Remora is a simple pseudo animation language that receives UDP short commands to launch LED Animations

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Remora will be a simple pseudo animation language to be a companion to Orca receiving UDP short instructions and sending animations to an addressable LEDs stripe. This animations will run entirely in an ESP32 controller and are initially aimed to be short so they can be triggered by Orca sequencer bangs

The idea of Remora is to make a very simple animator tool that can be triggered from any sequencer or software that is capable of sending UDP messages to an IP address and port. This does not need internet. It just needs to be in the same WiFi network than the sending software.

One very cool sequencer is Orca that enables you to use operators and send both notes to Midi and UDP messages at the same time.

This commands can be sent from ORCΛ using the ; operator

The supported commands are listed below. I intended to build them as a demo and not as definitive commands. The idea is that if you like Remora, you can fork it and use my initial animations as a model to make your own.

[0-359 HSL Color angle] is optional. If it's not sent as default will play last color. That is useful if you want to keep different animations running but trigger the colors universally. Default initial color is red.

6[ms duration *100][0-359 HSL Color angle] Launch animation right ex. 610 will take 100ms with color red 69240 900ms with color blue (Hue 240°)

4[ms*100][0-359° Hue] Launch animation left ex. 490 will take 900ms with red 4990 900ms with green (Hue 90°)

5[ms*100][0-359° Hue] Launch 2 chaser animations left to right and right to left

7[ms*100][0-359° Hue] Make Noise (random on/off) all along the stripe

8[ms*100][0-359° Hue] Turn all to desired Hue color and fade to black

9[ms*50] Short white flash

x[coordinate] Light only one Led to last color and leave it on. Ex. ;x1 will light the first led on the stripe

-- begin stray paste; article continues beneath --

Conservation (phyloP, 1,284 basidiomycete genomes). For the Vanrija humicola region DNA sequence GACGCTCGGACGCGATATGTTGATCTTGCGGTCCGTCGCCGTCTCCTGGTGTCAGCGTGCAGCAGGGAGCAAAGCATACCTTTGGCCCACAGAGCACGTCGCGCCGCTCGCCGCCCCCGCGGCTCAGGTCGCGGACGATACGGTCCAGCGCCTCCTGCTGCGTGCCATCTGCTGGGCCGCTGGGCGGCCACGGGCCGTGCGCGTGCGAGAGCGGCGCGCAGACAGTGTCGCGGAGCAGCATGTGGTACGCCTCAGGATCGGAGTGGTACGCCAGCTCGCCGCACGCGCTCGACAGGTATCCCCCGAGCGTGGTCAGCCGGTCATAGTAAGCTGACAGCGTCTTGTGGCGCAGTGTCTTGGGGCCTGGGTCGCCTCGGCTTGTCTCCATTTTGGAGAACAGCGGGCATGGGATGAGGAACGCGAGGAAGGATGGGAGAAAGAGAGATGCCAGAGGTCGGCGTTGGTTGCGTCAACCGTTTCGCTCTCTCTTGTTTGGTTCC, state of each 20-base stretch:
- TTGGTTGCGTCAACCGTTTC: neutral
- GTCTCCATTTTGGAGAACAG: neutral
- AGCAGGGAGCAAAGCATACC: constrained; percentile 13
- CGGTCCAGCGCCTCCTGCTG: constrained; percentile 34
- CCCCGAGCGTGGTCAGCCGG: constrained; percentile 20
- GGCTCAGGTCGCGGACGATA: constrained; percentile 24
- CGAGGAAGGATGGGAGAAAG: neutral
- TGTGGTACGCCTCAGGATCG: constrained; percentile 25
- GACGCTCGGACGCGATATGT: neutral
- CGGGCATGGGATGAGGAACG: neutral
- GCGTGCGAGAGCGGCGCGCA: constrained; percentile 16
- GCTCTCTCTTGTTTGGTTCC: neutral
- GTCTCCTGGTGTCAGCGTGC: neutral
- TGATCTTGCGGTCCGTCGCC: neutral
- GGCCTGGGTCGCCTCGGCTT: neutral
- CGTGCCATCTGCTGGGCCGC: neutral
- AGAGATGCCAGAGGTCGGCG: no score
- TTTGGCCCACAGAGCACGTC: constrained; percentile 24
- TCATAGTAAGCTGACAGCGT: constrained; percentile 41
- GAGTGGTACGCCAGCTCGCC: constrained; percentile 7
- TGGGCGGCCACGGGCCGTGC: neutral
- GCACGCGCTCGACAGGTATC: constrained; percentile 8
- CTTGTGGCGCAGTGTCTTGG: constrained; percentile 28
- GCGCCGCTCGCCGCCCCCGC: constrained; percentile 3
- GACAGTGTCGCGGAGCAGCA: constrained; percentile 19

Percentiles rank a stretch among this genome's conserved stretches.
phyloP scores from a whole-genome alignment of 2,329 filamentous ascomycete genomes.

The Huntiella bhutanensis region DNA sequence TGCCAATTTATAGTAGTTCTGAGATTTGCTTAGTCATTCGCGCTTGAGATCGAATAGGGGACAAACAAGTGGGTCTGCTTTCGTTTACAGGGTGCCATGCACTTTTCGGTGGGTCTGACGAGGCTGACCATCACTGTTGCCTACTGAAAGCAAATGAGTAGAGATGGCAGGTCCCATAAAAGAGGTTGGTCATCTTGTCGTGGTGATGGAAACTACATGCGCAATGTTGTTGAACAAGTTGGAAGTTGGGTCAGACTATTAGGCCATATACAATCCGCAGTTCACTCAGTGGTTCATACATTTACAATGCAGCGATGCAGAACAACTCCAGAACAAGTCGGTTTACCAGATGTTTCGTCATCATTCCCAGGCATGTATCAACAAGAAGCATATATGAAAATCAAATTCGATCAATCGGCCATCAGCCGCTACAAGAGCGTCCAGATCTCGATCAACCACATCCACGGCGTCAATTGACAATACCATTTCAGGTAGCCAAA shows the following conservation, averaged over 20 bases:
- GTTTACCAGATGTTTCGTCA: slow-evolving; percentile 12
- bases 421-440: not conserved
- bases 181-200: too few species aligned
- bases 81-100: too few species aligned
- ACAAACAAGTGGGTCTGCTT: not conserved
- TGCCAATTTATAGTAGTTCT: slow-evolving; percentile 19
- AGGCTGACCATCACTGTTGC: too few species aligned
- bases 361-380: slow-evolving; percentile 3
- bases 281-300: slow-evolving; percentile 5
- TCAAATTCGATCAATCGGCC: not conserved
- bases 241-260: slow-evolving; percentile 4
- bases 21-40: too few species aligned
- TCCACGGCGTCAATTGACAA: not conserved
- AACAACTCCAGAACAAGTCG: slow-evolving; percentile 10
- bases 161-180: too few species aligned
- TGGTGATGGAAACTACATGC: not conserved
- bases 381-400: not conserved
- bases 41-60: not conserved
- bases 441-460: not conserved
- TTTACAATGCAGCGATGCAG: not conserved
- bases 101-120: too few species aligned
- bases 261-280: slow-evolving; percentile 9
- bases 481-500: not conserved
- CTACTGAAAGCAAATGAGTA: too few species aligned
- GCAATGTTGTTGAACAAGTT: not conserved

X[coordinate] Light only one Led and fade in 100ms to black

For some Orca examples please refer to docs/*.orca.

Switch to pure colors without doing any animation

r Switch color to red

b Switch color to green

g Switch color to blue

v Switch color to violet

y Switch color to yellow

w Switch color to white


Top of the case with ventilation holes

sla - 98.52 kB - 06/23/2019 at 19:11



Simple case to contain a mini ESP32 and possibly a small 220v to 5vdc converter. Preview:

sla - 209.16 kB - 06/23/2019 at 19:09



Electronics schematics

svg+xml - 61.69 kB - 06/19/2019 at 16:12


  • 1 × ESP32 Board The cheapest one since we will just use one data GPIO
  • 1 × Addressable LEDs WS2812B or similar I tested so far with one meter but the large is up to you (1 Mtr, 144 leds, about 10€)
  • 1 × 1 mtr Aluminium profile This is optional just to mount the Leds somewhere. I will be uploading in the next hours some STL models that will fit a small ESP32 TTGO board and 220v to 5 VDC converter
  • 1 × AC220V-DC5V 3A 15W (for half a meter) Additionally and if you use a Stripe larger as 72 elements then you will get a brown out error when many LEDs are on since USB delivers max. 500mA so we recommend to give power from an external source than USB

View all 2 project logs

  • 1
    Mounting and testing

    First of all I would recommend uploading the firmware in the ESP32.
    There are some important pre-requesites that the firmware must know before being flashed: 

    1.- Update lib/Config/Config.h.dist with your SSID/PASS and rename the file to Config.h

    2.- Update lib/Animate/Animate.cpp :

    const uint16_t PixelCount = 72; // Length of LED stripe
    const uint8_t PixelPin = 19; // GPIO19 Data line of Addressable LEDs

    Once it's seen in serial that it connects and it's listening for UDP requests in the port you can easily test it from command line using netcat :

    echo ";52" |nc -w1 -u ESP_IP_ADDRESS 49161

    If the ESP32 receives the message you will see it on Serial. If the Led stripe is connected like described on step 2 you should also see an animation -> <-

  • 2
    Soldier 3 cables

    Then soldiering the ground, 5V and making sure the data cable is connected to GPIO 19, plus additing an optional 220v to 5VDC converter will do it. Usually the data cable is on the middle, so soldiering 5V positive, ground and data to a PIN in the ESP32 is the only electronic schema that you will need to make it work.

    Note: For anything longer than half a meter Led stripe or more than 30 Leds, you may get a brownout error in Serial, which is normal since the USB provides only 500 mA. So at this point get a 220AC-> 5VDC converter and feed the Addressable LEDs without using the USB.

    That's it your new lighting fish is ready to be used and launch animations receiving short UDP messages!

  • 3
    Install Orca

    Optional step:

    Very easy to install you just need nodejs /npm in your laptop and it takes not more than a few minutes to get it running. That way you can easily make your first test, just add a :

    D  # delay #
     ;55240   That will send a crossed animation of velocity 5 (500ms) and Hue color 240 (blue) to your LED stripe

View all 3 instructions

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